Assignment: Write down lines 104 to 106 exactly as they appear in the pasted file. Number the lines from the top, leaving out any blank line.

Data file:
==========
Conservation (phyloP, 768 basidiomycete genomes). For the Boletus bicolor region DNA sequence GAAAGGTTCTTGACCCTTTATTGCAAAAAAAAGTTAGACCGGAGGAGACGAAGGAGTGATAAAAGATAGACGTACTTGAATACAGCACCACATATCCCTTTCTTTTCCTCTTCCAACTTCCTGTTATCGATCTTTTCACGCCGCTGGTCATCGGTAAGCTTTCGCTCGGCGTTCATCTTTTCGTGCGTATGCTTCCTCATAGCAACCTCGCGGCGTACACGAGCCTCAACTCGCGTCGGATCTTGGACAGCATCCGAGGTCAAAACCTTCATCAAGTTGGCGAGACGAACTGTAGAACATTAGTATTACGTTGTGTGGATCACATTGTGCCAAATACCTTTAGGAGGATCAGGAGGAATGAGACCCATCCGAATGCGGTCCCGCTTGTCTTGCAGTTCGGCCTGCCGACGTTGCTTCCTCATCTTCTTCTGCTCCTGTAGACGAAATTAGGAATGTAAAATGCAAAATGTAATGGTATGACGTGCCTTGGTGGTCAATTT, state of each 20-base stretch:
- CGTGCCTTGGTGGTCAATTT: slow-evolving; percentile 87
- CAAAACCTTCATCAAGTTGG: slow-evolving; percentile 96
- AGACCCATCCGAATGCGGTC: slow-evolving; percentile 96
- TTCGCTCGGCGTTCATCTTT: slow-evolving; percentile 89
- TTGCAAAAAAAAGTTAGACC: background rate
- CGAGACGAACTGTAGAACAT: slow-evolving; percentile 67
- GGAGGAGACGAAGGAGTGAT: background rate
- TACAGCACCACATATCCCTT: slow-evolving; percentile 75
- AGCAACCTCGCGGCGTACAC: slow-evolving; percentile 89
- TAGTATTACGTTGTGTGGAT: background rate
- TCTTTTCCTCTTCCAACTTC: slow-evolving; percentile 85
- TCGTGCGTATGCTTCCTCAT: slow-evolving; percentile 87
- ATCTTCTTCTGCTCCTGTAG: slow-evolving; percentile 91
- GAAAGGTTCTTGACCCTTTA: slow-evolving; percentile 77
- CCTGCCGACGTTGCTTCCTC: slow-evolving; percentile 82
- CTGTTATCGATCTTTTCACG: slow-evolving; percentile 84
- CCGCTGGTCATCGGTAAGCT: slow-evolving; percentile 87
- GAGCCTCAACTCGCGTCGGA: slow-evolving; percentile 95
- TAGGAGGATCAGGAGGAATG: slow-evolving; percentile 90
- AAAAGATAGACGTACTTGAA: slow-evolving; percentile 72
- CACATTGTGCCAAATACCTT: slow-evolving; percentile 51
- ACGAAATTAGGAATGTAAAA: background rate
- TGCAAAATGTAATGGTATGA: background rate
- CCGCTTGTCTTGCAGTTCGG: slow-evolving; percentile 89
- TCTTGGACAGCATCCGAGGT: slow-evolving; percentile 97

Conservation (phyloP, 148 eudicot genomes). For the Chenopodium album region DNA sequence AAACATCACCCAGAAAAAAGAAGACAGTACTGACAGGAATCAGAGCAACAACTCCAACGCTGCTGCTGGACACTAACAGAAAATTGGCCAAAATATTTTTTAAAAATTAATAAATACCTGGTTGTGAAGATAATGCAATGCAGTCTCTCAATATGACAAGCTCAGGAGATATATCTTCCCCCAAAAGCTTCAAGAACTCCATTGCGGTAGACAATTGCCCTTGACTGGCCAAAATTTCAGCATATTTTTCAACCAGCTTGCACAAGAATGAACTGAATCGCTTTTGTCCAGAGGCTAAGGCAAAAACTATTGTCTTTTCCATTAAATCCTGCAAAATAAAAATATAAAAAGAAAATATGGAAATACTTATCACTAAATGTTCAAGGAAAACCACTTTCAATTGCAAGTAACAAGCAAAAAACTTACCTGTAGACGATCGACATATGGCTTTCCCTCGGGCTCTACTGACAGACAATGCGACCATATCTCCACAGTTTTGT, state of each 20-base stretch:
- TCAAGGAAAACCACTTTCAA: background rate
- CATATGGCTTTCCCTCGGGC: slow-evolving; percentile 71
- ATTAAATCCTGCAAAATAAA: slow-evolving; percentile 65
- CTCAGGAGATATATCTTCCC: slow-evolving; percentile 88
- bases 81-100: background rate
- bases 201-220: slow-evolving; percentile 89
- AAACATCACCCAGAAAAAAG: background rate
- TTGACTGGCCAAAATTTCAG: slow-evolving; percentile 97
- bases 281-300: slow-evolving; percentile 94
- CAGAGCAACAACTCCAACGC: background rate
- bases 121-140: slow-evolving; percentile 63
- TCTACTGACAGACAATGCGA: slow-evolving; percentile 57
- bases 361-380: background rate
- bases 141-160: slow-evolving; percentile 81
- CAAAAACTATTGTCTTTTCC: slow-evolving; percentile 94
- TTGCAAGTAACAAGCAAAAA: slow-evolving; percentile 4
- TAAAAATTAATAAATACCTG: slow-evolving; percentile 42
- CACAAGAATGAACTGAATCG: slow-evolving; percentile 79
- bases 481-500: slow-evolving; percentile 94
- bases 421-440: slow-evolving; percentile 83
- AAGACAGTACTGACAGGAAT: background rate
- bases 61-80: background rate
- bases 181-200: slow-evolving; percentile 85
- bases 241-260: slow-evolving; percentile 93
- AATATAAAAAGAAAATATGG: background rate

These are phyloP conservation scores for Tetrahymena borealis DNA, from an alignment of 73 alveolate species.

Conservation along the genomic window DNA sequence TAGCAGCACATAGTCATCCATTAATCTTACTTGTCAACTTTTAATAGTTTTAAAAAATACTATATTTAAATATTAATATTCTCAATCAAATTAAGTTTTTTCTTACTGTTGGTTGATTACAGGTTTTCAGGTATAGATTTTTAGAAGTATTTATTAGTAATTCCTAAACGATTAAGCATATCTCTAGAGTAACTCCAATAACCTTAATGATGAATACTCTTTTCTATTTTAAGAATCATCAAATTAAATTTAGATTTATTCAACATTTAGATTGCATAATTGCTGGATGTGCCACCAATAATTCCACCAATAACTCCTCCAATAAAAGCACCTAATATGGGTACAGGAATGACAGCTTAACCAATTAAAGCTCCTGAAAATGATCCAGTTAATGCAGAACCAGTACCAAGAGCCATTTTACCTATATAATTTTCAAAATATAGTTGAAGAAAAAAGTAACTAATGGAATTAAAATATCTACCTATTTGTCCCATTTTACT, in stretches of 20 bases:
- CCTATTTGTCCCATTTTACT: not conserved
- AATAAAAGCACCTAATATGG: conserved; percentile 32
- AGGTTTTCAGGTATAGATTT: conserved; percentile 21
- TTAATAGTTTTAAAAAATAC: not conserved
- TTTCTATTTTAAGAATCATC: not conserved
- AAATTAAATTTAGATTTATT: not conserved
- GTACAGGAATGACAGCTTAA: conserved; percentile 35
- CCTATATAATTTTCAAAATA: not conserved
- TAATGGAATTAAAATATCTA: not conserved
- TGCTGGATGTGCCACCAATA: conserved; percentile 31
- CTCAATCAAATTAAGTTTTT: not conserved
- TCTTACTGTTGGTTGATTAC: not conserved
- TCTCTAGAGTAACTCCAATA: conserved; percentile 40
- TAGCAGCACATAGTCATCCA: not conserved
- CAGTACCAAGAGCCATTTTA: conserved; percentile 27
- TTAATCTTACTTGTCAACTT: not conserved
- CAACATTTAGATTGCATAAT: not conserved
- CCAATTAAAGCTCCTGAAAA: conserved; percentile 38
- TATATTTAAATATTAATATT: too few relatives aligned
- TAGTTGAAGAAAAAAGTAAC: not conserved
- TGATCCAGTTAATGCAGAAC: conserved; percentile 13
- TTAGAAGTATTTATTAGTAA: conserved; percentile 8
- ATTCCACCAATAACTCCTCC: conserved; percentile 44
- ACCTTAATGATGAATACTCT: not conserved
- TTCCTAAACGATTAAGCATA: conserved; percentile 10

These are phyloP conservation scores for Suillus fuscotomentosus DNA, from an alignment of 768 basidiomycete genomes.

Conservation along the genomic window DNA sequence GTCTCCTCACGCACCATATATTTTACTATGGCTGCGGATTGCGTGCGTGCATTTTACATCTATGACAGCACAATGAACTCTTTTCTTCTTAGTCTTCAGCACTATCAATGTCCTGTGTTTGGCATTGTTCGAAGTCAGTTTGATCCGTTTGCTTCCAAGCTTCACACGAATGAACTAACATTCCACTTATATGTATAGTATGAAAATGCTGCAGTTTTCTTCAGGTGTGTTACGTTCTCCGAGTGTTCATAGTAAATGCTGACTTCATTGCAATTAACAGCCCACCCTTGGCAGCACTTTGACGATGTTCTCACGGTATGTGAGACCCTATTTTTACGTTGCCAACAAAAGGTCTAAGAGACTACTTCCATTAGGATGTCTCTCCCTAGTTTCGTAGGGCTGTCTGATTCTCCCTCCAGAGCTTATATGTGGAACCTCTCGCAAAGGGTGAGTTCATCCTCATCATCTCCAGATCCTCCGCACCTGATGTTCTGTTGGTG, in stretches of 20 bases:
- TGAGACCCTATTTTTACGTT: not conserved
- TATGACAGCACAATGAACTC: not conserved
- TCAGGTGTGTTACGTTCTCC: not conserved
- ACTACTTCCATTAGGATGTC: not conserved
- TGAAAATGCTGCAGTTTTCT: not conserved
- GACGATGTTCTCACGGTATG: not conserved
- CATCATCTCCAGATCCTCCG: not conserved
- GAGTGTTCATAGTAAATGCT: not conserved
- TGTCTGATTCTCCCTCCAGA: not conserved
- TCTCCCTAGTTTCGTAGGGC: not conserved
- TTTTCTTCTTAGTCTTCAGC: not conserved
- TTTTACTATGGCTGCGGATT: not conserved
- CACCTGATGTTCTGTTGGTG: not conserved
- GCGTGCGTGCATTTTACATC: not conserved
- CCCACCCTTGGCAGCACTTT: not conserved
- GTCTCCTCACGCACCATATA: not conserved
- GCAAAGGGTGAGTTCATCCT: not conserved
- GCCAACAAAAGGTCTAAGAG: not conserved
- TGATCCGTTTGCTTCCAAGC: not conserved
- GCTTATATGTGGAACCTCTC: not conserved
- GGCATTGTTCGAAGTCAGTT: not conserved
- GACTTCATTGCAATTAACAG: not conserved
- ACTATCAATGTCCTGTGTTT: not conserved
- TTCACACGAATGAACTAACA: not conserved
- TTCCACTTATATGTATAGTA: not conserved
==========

- ACTATCAATGTCCTGTGTTT: not conserved
- TTCACACGAATGAACTAACA: not conserved
- TTCCACTTATATGTATAGTA: not conserved